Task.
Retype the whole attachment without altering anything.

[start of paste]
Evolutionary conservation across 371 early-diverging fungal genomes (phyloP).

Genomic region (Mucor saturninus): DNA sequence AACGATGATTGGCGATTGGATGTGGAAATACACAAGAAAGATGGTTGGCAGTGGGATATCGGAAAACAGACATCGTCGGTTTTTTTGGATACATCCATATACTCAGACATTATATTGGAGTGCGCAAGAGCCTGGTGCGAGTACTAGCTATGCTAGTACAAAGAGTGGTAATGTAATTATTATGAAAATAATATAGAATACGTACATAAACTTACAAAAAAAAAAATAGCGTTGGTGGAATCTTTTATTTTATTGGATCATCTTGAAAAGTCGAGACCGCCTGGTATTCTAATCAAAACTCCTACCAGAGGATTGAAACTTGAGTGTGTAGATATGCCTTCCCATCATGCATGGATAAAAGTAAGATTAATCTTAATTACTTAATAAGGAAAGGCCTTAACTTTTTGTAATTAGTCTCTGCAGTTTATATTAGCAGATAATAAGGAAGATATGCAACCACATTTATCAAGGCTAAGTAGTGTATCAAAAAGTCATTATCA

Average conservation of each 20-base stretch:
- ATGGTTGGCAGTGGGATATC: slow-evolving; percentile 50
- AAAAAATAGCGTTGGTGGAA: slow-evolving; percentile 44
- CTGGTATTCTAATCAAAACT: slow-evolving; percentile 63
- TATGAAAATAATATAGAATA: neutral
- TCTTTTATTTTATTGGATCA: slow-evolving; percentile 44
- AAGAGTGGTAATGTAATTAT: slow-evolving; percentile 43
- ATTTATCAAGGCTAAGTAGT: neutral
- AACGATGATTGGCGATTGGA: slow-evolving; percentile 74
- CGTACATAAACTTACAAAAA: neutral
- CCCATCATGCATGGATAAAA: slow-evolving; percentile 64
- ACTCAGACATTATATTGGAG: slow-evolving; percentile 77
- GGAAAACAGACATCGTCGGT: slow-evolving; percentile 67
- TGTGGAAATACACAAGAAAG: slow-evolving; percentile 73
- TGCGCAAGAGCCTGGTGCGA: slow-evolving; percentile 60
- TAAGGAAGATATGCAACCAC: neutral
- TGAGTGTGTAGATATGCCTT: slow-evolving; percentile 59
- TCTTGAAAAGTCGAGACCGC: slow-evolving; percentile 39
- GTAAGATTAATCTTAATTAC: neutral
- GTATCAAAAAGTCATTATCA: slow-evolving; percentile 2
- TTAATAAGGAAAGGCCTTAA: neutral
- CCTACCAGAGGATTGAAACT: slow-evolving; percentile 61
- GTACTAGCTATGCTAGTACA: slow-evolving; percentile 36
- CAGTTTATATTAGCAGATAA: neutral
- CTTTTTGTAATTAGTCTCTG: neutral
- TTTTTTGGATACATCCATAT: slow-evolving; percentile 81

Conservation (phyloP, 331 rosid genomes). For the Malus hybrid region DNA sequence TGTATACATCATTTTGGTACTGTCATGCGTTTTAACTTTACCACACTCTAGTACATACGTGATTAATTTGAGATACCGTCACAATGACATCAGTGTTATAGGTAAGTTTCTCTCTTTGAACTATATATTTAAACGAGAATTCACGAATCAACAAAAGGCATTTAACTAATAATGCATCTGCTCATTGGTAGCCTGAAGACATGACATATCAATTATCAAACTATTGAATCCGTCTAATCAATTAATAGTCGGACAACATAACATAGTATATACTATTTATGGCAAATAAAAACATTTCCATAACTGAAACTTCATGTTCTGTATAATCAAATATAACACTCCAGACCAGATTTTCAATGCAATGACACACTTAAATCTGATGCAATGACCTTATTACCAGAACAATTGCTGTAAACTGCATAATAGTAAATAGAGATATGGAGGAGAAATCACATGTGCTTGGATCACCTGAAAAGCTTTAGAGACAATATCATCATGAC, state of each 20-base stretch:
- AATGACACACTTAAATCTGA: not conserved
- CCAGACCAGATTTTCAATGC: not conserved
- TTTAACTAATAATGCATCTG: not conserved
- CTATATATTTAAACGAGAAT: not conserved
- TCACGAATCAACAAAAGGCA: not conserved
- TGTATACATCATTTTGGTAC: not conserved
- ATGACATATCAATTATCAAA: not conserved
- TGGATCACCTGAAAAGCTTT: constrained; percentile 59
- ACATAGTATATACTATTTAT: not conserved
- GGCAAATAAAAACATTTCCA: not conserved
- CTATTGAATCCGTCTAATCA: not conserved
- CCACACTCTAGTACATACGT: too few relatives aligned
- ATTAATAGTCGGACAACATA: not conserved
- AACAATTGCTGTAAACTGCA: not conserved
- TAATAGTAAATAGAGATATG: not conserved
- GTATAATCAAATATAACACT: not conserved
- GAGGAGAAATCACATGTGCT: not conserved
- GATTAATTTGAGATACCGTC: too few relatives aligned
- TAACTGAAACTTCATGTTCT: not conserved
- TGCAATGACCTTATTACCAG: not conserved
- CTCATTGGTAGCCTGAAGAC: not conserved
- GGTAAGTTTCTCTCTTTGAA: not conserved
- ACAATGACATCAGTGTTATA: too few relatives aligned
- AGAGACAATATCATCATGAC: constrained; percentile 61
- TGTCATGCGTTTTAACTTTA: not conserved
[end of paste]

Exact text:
Evolutionary conservation across 371 early-diverging fungal genomes (phyloP).

Genomic region (Mucor saturninus): DNA sequence AACGATGATTGGCGATTGGATGTGGAAATACACAAGAAAGATGGTTGGCAGTGGGATATCGGAAAACAGACATCGTCGGTTTTTTTGGATACATCCATATACTCAGACATTATATTGGAGTGCGCAAGAGCCTGGTGCGAGTACTAGCTATGCTAGTACAAAGAGTGGTAATGTAATTATTATGAAAATAATATAGAATACGTACATAAACTTACAAAAAAAAAAATAGCGTTGGTGGAATCTTTTATTTTATTGGATCATCTTGAAAAGTCGAGACCGCCTGGTATTCTAATCAAAACTCCTACCAGAGGATTGAAACTTGAGTGTGTAGATATGCCTTCCCATCATGCATGGATAAAAGTAAGATTAATCTTAATTACTTAATAAGGAAAGGCCTTAACTTTTTGTAATTAGTCTCTGCAGTTTATATTAGCAGATAATAAGGAAGATATGCAACCACATTTATCAAGGCTAAGTAGTGTATCAAAAAGTCATTATCA

Average conservation of each 20-base stretch:
- ATGGTTGGCAGTGGGATATC: slow-evolving; percentile 50
- AAAAAATAGCGTTGGTGGAA: slow-evolving; percentile 44
- CTGGTATTCTAATCAAAACT: slow-evolving; percentile 63
- TATGAAAATAATATAGAATA: neutral
- TCTTTTATTTTATTGGATCA: slow-evolving; percentile 44
- AAGAGTGGTAATGTAATTAT: slow-evolving; percentile 43
- ATTTATCAAGGCTAAGTAGT: neutral
- AACGATGATTGGCGATTGGA: slow-evolving; percentile 74
- CGTACATAAACTTACAAAAA: neutral
- CCCATCATGCATGGATAAAA: slow-evolving; percentile 64
- ACTCAGACATTATATTGGAG: slow-evolving; percentile 77
- GGAAAACAGACATCGTCGGT: slow-evolving; percentile 67
- TGTGGAAATACACAAGAAAG: slow-evolving; percentile 73
- TGCGCAAGAGCCTGGTGCGA: slow-evolving; percentile 60
- TAAGGAAGATATGCAACCAC: neutral
- TGAGTGTGTAGATATGCCTT: slow-evolving; percentile 59
- TCTTGAAAAGTCGAGACCGC: slow-evolving; percentile 39
- GTAAGATTAATCTTAATTAC: neutral
- GTATCAAAAAGTCATTATCA: slow-evolving; percentile 2
- TTAATAAGGAAAGGCCTTAA: neutral
- CCTACCAGAGGATTGAAACT: slow-evolving; percentile 61
- GTACTAGCTATGCTAGTACA: slow-evolving; percentile 36
- CAGTTTATATTAGCAGATAA: neutral
- CTTTTTGTAATTAGTCTCTG: neutral
- TTTTTTGGATACATCCATAT: slow-evolving; percentile 81

Conservation (phyloP, 331 rosid genomes). For the Malus hybrid region DNA sequence TGTATACATCATTTTGGTACTGTCATGCGTTTTAACTTTACCACACTCTAGTACATACGTGATTAATTTGAGATACCGTCACAATGACATCAGTGTTATAGGTAAGTTTCTCTCTTTGAACTATATATTTAAACGAGAATTCACGAATCAACAAAAGGCATTTAACTAATAATGCATCTGCTCATTGGTAGCCTGAAGACATGACATATCAATTATCAAACTATTGAATCCGTCTAATCAATTAATAGTCGGACAACATAACATAGTATATACTATTTATGGCAAATAAAAACATTTCCATAACTGAAACTTCATGTTCTGTATAATCAAATATAACACTCCAGACCAGATTTTCAATGCAATGACACACTTAAATCTGATGCAATGACCTTATTACCAGAACAATTGCTGTAAACTGCATAATAGTAAATAGAGATATGGAGGAGAAATCACATGTGCTTGGATCACCTGAAAAGCTTTAGAGACAATATCATCATGAC, state of each 20-base stretch:
- AATGACACACTTAAATCTGA: not conserved
- CCAGACCAGATTTTCAATGC: not conserved
- TTTAACTAATAATGCATCTG: not conserved
- CTATATATTTAAACGAGAAT: not conserved
- TCACGAATCAACAAAAGGCA: not conserved
- TGTATACATCATTTTGGTAC: not conserved
- ATGACATATCAATTATCAAA: not conserved
- TGGATCACCTGAAAAGCTTT: constrained; percentile 59
- ACATAGTATATACTATTTAT: not conserved
- GGCAAATAAAAACATTTCCA: not conserved
- CTATTGAATCCGTCTAATCA: not conserved
- CCACACTCTAGTACATACGT: too few relatives aligned
- ATTAATAGTCGGACAACATA: not conserved
- AACAATTGCTGTAAACTGCA: not conserved
- TAATAGTAAATAGAGATATG: not conserved
- GTATAATCAAATATAACACT: not conserved
- GAGGAGAAATCACATGTGCT: not conserved
- GATTAATTTGAGATACCGTC: too few relatives aligned
- TAACTGAAACTTCATGTTCT: not conserved
- TGCAATGACCTTATTACCAG: not conserved
- CTCATTGGTAGCCTGAAGAC: not conserved
- GGTAAGTTTCTCTCTTTGAA: not conserved
- ACAATGACATCAGTGTTATA: too few relatives aligned
- AGAGACAATATCATCATGAC: constrained; percentile 61
- TGTCATGCGTTTTAACTTTA: not conserved